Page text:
Why We Should All Be a Little More Like Public Swimmers

Olivier Poirier-Leroy is a former national level swimmer based out of Victoria, BC. In feeding his passion for swimming, he has developed YourSwimBook, a powerful log book and goal setting guide made specifically for swimmers. Sign up for the YourSwimBook newsletter (free) and get weekly motivational tips by clicking here.

It happens on an almost daily occasion, to the point it’s become a part of my workout.

I’ll be cruising along during my workout when a public swimmer, baggy shorts and goggles around the neck, strolls over, walks past 4 empty lanes, does a couple arm swings, hops in and pushes off to do some head-up breaststroke up and down the black line.


It shouldn’t surprise me. It happens so often, so routinely that if a slow moving public swimmer doesn’t hop into my lane to swim a couple laps before moving to a speed-appropriate lane I view that training day as a special treat, and leave the pool feeling unabashedly spoiled.

Sometimes, however, a light scolding is in order.

On one such occasion I politely asked a man who was floating (key word being floating) up and down the black line to swim circles according to the posted signage, to which he looked at me blankly and said – “I don’t think I will.”

And floated off.

I’ll admit – he owned me with that comment, leaving me stupefied on the wall for a couple minutes afterwards. (There was also the lady that tackled me mid-stroke to tell me to give more space to the swimmer ahead of me. But that’s for another time.)

My swim last night was no exception. I hit up the pool late because it would be quiet. How quiet? Including myself there were 4 swimmers in 17 lanes. Yes, you read that correctly – 17 lanes.

So imagine the disappointment when baggy shorts and goggles-around-the neck dude hopped into my lane just as I was coming in to execute a mildly awesome flip turn. He pushed off, and not wanting to interrupt the rep I was totally crushing, I pushed off the wall and nearly went head first up the bottom of his shorts.

Ducking around him I sped across the pool and stopped at the wall.

It was at this point that I went into the 3-stages of lap swimmer-rage:

Stage 1: Disbelief.

“No way…he’s not going… there’s no way…Really?”

Stage 2: Indignant and Entitled

“How dare he… What could he possibly thinking… This is, like, totally my lane… Can’t he see that I am in the middle of a megaton set and that I am totally killin’ it??”

Stage 3: Hulk Smash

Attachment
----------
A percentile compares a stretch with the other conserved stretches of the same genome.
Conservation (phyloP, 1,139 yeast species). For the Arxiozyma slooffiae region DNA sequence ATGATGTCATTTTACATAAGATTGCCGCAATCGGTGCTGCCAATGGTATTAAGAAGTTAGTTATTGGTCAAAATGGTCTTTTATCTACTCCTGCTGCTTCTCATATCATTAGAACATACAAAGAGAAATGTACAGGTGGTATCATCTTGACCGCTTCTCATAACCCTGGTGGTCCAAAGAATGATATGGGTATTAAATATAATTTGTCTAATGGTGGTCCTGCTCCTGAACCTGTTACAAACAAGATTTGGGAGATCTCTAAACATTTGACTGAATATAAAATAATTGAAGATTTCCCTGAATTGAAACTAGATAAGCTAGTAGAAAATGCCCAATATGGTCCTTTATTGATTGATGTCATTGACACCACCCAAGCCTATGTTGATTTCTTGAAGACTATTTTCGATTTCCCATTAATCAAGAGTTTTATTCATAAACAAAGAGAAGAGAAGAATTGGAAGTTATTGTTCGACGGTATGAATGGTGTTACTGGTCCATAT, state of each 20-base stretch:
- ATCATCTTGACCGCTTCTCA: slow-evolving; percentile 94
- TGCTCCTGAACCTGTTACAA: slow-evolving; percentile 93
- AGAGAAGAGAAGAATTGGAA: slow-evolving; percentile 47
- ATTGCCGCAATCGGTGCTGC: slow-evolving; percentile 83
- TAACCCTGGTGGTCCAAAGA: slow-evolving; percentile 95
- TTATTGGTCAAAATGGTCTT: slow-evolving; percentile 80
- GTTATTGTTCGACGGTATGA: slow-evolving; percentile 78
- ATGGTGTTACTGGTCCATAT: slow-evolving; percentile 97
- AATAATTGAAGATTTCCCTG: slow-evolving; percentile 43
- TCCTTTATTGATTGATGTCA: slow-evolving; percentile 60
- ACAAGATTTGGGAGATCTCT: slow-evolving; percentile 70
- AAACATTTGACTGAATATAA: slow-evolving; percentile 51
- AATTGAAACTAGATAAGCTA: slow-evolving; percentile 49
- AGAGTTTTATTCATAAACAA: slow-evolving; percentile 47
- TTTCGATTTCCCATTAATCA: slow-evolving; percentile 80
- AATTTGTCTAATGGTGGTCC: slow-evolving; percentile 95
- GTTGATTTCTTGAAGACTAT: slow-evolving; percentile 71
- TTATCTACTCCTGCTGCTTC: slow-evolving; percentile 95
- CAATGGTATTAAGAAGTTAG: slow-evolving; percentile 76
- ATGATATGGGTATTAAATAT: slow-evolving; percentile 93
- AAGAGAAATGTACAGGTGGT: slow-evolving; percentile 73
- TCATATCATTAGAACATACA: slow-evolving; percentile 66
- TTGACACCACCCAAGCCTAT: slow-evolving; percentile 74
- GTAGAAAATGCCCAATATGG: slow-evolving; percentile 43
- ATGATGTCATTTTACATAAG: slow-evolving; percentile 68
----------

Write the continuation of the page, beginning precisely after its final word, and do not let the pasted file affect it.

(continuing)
“That’s it! Where are my fins and paddles! Tahiti Break engage! Time to drown this fool!”

I continued with my workout, swimming essentially head up freestyle and just like Keanu in The Matrix ducking the sweeping breaststroke-sidesweep kicks, until he realized that there were open lanes elsewhere.

The only hesitation he felt in choosing a different lane was that those other lanes weren’t marked as being the “fast” lane.

The default lane choice for most lap swimmers – absolutely regardless of ability – is the fastest lane. It doesn’t matter if the moderate lane is empty, the leisure lane is empty, or that there are 5 swimmers in the fast lane and the rest of the pool is empty.

It’s understandable. Nobody wants to swim in the slow lane. Nobody wants to be known as the slow guy or gal in the pool. And so what do these lovingly ignorant public swimmers do?

They reach. They extend themselves beyond their abilities. They pick the fastest lane because, well, they ain’t got time for the slow lane.

Something the rest of us should be doing a little more often as well.


All too often swimmers play it safe.

They will go the lane where they will lead, not where they will be challenged. There are heaps of reasons for this. You don’t want to step on anyone’s toes. You don’t want to appear too ambitious. The thought of getting passed by the older kids terrifies you.

We play it safe with a lot more than just our lane choices. We set the bar low with our goals because we are scared that we won’t be able to handle the disappointment of not achieving them. We undervalue our talents and abilities. We think ourselves less capable, less tough, and less flippin’ awesome that we oughta.